Last week, members of the Southern Branch of the Russell Society came to visit the Museum. They especially wanted to see some of the minerals in our collection that came from the South Coast of England. The Russell Society, in case you are wondering, runs lectures, museum visits and fieldtrips for people who enjoy finding out about minerals. It is named after Sir Arthur Russell, one of Britain’s most gifted amateur mineralogists. I’m a member and so is one of our volunteers, Jane Randle.
Now, Jane and I know the Russell Society folk are a very knowledgeable lot, so we put our heads together a devised a challenge for them. We got out from the stores a whole lot of interesting minerals from quarries, mines, beaches and cliff exposures all along the coast from Kent round to south Devon, and laid them out in a random way. Then came the fun bit; we took away all the labels!
The task was to work as a team and organise the minerals according to where they were found, from west to east. Easy? Well, that depends on how good you are at recognising the different kinds of minerals and where they come from.
One of the fun things about minerals is that each kind – calcite, quartz, gypsum, etc, – can look very different according to where it is found. Some are very easy to recognise but some are not. After much debate, looking at maps, and rearrangement of specimens came the moment of truth as Jane and I put the labels back with their specimens, and everyone could see whether or not they were right.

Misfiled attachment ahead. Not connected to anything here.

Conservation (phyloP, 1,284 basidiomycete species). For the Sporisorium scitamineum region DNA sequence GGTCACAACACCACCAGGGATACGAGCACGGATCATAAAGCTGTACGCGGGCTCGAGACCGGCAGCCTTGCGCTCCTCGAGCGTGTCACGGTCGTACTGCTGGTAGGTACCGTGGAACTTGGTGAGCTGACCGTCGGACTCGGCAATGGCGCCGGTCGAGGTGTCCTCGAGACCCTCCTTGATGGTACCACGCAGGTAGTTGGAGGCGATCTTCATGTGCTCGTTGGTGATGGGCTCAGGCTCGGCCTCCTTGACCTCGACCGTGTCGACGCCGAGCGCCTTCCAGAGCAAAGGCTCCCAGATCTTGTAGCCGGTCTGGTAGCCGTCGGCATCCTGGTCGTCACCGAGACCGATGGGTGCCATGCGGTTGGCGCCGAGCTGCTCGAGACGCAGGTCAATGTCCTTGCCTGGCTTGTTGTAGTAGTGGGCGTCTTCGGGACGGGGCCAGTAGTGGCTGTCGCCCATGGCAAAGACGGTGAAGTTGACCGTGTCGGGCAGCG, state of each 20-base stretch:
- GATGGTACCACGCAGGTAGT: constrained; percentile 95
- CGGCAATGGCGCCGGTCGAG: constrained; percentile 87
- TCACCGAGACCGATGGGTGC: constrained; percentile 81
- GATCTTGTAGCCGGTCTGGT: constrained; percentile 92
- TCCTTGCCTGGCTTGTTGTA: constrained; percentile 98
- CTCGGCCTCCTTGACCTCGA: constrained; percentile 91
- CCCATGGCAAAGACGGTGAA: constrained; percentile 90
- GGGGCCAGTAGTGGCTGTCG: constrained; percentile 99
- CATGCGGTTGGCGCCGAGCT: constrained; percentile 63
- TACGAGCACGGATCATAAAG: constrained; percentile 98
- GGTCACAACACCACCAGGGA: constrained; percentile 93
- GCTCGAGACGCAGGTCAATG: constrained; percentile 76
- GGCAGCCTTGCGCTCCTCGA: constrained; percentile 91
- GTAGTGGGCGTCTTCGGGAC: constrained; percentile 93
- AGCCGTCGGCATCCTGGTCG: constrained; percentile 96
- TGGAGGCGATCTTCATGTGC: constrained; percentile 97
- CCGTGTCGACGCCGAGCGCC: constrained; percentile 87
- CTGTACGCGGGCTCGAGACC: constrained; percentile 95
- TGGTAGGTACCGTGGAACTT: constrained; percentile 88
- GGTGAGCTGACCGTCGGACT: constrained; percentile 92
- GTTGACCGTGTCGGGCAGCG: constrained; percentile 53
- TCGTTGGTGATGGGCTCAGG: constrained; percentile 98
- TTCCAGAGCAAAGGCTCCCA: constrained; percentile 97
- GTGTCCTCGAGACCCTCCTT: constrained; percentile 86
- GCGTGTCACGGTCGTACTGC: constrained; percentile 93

Our Russell Society folk certainly showed they know their local minerals! They recognised the little round masses of baryte crystals from the Isle of Sheppey, large transparent gypsum crystals from Battle, powdery white masses of aluminite from Newhaven, rare blue vivianite crystals from near Southampton, sparkling pointed crystals of calcite from Charmouth, branching crystals of real gold from near Torquay, and many more. Others did elude them, and came from surprising places. Our beautiful polished slices of fossil sponges, for example, came from pebbles collected on Brighton beach in the 19th century!
Monica Price, Head of Earth Collections